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Stakeholders: T&T needs anti-gang law
There is a view the criminals now believe they have the upper hand and are exploiting divisions in society following the failure to pass the Anti-Gang Bill in the House of Representatives.
Some stakeholders say the Government and Opposition should have discussed their differences behind closed doors but ultimately come to a unified position in the interest of the country. The legislation is viewed as a key component in the fight against criminal gangs
Princes Town MP Barry Padarath, defended the Opposition’s vote against the legislation, saying the Opposition was not prepared to give the Government “four years to experiment with legislation. He said they suggested two years with a sunset clause to “review the legislation, its limitations, successes and statistics.”
However, Pastor Clive Dottin, who works in communities where gang warfare is prevalent, said: “This was not the time to try to score cheap points.” The outspoken Seventh Day Adventist minister urged the two sides to meet and come up with a legislative package that would benefit the country
‘The bandits are laughing at us and exploiting the divisions in the society,” he said.
“It is a case of unite now or perish later. The gangs believe they are winning the battle.”
Even more tragic, Dottin said, is that citizens believe the protective services are losing the battle.
Manager and founder of the St James Police Youth Club Officer Derrick Sharbodie said it was unfortunate that the legislation was not passed.
“Sometimes you have to agree to disagree but you need to look at the greater good,” he said.
Sharbodie said the legislation was critical to send a message to gang leaders that the police and the security forces are being given the power to “destroy, dismember and ensure that gangs in the country do not blossom.” He said passage of the legislation would have sent a message to gang members that the country’s legislators mean business.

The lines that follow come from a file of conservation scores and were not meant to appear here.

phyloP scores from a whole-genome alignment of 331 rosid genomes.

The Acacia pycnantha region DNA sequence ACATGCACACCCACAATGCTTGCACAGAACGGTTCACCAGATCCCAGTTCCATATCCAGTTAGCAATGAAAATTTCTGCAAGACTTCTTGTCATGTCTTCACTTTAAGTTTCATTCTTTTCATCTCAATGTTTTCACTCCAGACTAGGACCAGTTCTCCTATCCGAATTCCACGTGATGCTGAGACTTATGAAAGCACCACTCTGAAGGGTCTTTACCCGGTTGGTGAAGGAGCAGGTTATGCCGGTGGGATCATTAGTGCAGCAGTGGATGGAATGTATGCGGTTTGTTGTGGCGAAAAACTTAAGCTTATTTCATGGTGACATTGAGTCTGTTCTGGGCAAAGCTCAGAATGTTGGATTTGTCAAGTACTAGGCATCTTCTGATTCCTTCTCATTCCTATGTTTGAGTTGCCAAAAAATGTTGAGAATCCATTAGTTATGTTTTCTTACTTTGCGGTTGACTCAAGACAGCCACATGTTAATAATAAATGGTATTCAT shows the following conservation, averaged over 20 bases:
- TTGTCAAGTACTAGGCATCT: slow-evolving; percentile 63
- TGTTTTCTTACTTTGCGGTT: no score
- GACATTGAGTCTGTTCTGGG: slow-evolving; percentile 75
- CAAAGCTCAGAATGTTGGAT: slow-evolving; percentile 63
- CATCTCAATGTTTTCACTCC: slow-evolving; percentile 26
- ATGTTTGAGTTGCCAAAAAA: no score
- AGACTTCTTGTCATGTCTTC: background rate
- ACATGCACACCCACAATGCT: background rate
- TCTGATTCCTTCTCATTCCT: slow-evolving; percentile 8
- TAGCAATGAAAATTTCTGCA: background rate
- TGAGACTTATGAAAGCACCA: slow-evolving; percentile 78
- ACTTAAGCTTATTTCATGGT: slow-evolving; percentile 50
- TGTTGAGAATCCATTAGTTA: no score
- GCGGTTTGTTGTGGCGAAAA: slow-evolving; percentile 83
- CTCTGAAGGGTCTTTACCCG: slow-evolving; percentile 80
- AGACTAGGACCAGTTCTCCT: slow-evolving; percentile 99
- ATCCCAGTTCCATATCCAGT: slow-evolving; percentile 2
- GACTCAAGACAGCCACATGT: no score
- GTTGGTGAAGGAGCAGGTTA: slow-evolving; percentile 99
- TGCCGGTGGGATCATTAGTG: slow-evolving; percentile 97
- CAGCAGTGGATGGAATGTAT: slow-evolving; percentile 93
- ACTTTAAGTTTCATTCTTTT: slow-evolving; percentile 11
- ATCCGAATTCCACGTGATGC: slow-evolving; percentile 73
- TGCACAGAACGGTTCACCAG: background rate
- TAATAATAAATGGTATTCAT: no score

It would have also shown that they can come together in a collective effort to make a statement, he said.
“Unfortunately that statement was not made,” Sharbodie said.
Criminal defence attorney Israel Khan SC said the anti-gang laws are of extreme importance but requires the Opposition and Government working together.
Khan said by voting against the legislation the Opposition “inadvertently played into the hands of the Government.”
He warned that they could face a backlash. “If the Opposition was saying to change certain clauses they could have postponed the discussion in Parliament and get behind closed doors and agree to a common position,” he said.
Khan said the legislation by itself will not solve the crime problem as it relates to gang activity.
“There will continue to be criminal elements in the country because the basis of crime is that the wealth of the country is not being distributed for the common good of all,” he said.
“Even if the Opposition had supported the legislation, when you lock up one gang member another one will come. What you need to do is wean them away from crime and get some proper training and programmes for them to get them away from crime,” he said.
Former head of the National Operations Centre Garvin Heerah said the delay in passing the bill should not be viewed as a failure, but must be taken in “positive stride of optimism that must now challenge the strategists and the decision-makers to explore workable solutions and not lose focus of the end game.”
He said law enforcement will have to explore the laws that exist and “escalate a high visibility to ensure that all existing threats and challenges are brought under control.”Heerah said there is need to address weak points in socio-economic sectors, reach out to young people and work closely with international partners to foster relations that could be results-based and measured over time.
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